A Matter of Incentive
somewhat radical notion of decentralized organization is exemplified in the
prediction market Augur, which is currently in
beta testing. The platform is derived from the idea that the combined
predictions of the crowd will be closer to the actual outcome of an event than
the prediction made by any single individual.
result is an efficient forecasting tool and correlated opportunities for
real-money trading. Because Augur is founded on a belief in the “wisdom of the
crowd,” the platform depends on its individual members to make good judgments.
To say it another way, Augur’s forecasting tool would lose value if a
significant portion of its members used poor judgment when voting on potential
outcomes. So, how does Augur ensure its members behave in a manner that
supports the overall organization? The short answer: game theory.
theory predicts that rational actors tend to make choices that result in higher
rewards and less punishment. As described in Augur’s white paper, “Those who forecast the outcome
correctly win money, and those who forecast incorrectly lose money.”
accordance with game theory principles, if an Augur speculator fails to guess
an outcome correctly, due to either carelessness or bad intent, they suffer economic
consequences (i.e., punishment). On the other hand, if the speculator guesses
an outcome correctly, they win economic rewards.
of relying on a centralized system to determine the correct outcome of events,
Augur again relies on members of its community, called “reporters.” To use an
example: if the question was, “Will Obama win the presidency in 2012?” reporters
would note an outcome of “yes” once the event occurred. The consensus of the reporters’
findings is considered to be the actual outcome of the event. Like the built-in
incentives encouraging good behavior from speculators, reporters earn rewards
in the form of Augur’s native token, the reputation (REP), for noting true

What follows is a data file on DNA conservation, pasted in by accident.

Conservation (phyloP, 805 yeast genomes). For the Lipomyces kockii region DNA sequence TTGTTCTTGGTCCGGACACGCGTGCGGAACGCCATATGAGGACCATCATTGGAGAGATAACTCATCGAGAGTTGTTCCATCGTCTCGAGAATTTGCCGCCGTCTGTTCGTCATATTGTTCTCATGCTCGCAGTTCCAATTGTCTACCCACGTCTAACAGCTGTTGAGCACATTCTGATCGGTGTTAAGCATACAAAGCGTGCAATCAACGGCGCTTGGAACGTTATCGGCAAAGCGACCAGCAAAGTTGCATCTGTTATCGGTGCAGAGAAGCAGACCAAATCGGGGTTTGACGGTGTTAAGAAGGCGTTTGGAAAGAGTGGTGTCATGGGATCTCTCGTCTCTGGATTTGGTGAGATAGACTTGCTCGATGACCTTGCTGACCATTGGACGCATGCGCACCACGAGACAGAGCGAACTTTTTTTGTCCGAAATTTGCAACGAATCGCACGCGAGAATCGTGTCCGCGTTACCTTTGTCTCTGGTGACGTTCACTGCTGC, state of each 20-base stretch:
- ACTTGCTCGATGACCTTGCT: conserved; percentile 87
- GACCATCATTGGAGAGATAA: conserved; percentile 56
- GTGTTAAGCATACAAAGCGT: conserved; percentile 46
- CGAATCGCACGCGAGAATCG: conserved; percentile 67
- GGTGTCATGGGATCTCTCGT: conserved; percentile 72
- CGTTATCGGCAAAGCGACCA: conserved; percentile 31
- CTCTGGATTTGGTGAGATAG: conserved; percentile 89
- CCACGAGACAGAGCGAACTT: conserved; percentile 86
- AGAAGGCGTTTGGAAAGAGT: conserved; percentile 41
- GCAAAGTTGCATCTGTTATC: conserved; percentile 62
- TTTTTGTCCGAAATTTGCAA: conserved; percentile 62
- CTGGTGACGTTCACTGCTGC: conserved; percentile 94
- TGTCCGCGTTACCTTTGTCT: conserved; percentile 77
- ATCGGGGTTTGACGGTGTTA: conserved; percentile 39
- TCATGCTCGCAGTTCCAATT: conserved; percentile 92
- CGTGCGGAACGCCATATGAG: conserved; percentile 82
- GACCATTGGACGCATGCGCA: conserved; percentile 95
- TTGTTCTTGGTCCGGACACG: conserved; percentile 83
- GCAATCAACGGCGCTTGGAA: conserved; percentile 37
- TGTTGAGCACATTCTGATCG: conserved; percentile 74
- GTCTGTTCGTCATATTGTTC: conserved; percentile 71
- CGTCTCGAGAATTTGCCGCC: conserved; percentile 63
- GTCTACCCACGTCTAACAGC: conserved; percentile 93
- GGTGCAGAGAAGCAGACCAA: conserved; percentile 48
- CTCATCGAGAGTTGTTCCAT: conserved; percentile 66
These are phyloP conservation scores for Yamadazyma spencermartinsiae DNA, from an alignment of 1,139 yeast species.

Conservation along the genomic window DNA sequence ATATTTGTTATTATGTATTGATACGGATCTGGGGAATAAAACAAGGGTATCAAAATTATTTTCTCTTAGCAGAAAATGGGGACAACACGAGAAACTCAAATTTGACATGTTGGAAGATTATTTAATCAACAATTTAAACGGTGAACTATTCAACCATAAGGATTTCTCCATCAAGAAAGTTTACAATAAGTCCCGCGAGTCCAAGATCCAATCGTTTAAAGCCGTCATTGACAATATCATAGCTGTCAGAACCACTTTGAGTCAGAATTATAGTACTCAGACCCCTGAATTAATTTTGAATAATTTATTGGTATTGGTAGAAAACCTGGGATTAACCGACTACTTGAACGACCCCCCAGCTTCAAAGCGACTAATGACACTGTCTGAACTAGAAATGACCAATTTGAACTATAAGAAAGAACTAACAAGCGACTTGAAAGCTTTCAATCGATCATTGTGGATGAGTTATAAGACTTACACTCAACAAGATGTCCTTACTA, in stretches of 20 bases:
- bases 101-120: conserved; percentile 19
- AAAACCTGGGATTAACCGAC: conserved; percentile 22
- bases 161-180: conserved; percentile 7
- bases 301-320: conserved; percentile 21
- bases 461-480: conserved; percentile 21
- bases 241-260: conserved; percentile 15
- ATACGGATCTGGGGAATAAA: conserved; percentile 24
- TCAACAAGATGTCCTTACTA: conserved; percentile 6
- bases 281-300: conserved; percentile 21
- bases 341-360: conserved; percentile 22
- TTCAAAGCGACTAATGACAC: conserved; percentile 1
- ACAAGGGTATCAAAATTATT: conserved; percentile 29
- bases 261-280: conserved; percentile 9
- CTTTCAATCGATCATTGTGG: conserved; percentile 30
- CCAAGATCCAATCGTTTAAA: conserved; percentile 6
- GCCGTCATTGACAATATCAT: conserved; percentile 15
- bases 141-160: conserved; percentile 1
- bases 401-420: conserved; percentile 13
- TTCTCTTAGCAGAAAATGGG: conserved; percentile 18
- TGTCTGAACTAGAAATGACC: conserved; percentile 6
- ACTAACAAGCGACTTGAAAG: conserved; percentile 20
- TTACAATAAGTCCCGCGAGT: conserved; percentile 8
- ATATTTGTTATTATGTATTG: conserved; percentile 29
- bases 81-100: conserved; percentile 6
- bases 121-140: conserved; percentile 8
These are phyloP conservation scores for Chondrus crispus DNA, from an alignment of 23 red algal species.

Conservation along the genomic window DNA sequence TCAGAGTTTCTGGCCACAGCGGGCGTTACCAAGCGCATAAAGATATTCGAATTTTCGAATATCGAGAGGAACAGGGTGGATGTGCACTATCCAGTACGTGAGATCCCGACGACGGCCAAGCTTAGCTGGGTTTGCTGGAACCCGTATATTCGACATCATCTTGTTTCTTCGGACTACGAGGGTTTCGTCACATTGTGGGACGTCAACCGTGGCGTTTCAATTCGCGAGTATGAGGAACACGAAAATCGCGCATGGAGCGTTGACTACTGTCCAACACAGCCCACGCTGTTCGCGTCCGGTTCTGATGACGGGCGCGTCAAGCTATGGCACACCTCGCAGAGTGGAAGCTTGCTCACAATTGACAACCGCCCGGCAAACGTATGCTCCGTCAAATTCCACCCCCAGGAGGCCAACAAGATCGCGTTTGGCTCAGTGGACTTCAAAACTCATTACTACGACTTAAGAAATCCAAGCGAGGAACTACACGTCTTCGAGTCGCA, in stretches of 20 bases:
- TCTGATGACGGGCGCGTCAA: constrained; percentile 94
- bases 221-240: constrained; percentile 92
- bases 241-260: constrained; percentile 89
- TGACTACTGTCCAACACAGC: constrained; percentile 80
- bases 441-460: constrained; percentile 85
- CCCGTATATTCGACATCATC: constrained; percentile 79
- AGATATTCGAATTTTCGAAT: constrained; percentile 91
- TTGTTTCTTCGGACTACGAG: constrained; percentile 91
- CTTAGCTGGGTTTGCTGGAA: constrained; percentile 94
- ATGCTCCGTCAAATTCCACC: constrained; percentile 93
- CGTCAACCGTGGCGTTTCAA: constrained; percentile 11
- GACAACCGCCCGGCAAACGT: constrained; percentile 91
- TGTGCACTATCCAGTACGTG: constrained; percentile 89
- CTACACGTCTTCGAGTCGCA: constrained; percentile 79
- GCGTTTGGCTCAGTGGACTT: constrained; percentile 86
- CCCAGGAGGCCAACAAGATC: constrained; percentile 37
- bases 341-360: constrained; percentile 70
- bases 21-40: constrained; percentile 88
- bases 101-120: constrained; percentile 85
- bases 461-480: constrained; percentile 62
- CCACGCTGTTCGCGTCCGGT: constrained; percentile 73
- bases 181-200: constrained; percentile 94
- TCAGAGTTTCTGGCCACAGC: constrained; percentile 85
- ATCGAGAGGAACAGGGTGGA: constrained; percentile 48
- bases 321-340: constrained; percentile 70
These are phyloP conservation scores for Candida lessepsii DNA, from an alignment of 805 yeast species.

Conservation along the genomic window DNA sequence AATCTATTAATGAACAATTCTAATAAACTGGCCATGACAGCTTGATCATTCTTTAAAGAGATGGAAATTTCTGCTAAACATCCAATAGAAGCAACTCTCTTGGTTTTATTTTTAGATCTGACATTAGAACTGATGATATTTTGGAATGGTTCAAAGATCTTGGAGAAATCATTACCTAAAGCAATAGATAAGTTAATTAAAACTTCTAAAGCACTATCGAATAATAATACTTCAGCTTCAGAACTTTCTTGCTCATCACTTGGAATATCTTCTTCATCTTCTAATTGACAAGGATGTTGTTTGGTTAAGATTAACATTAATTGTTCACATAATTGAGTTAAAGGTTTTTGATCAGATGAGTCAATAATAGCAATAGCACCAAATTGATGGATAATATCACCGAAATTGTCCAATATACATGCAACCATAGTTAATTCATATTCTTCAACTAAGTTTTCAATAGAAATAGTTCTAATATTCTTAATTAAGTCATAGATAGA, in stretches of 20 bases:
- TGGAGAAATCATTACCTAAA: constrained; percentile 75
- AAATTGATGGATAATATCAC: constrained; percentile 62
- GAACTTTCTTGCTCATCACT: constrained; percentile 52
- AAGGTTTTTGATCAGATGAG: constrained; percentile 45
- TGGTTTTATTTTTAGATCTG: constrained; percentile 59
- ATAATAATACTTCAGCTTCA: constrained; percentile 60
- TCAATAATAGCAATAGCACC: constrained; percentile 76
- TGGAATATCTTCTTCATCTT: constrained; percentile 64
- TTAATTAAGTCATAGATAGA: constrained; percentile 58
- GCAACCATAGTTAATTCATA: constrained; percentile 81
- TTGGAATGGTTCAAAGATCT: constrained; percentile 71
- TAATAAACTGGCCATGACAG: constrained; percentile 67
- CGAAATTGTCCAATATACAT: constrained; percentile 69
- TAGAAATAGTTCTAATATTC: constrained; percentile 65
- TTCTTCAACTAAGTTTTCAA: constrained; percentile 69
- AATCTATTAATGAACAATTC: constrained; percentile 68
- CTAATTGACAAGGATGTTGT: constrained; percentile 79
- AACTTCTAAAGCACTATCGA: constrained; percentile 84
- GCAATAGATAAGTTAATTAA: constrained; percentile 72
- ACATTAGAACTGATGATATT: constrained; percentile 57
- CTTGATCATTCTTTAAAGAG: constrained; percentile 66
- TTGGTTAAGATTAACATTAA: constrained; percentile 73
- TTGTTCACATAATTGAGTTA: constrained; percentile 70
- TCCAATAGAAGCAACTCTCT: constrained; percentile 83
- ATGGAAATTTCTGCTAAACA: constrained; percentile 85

outcomes, and lose REP for noting false outcomes.
most blockchain startups are not pure DAOs, many deploy the principles of game
theory to endow their members with extraordinary decision-making capabilities. Platforms
such as Steemit, Storj and Viuly channel the principles
of game theory to incentivize members to act in ways that benefit the entire network,
and dissuade detrimental and malicious behavior. In many token-based platforms,
holders are vested in the success of the network because their tokens increase
in value when the network thrives, and decrease in value when the network
a grand demonstration of confidence, Augur may soon invite its members to
bet for or against its own success by presenting them with the provocative question
“Will Augur be hacked?”
Augur’s sensational test market succeeds, both government and corporate
entities would do well to take a hard look at the value of DAOs and the role
blockchain technology plays in incentivizing productive behavior throughout an
course, legacy institutions will have to think long and hard about how best to
apply the principles being leveraged by Augur for their own purposes. The
application of game theory through a decentralized, autonomous agent for
financial institutions, in which price speculation is already a regular
practice, seems clear. Whether governments could find a way to automate and
decentralize their voting or other processes is a thornier issue.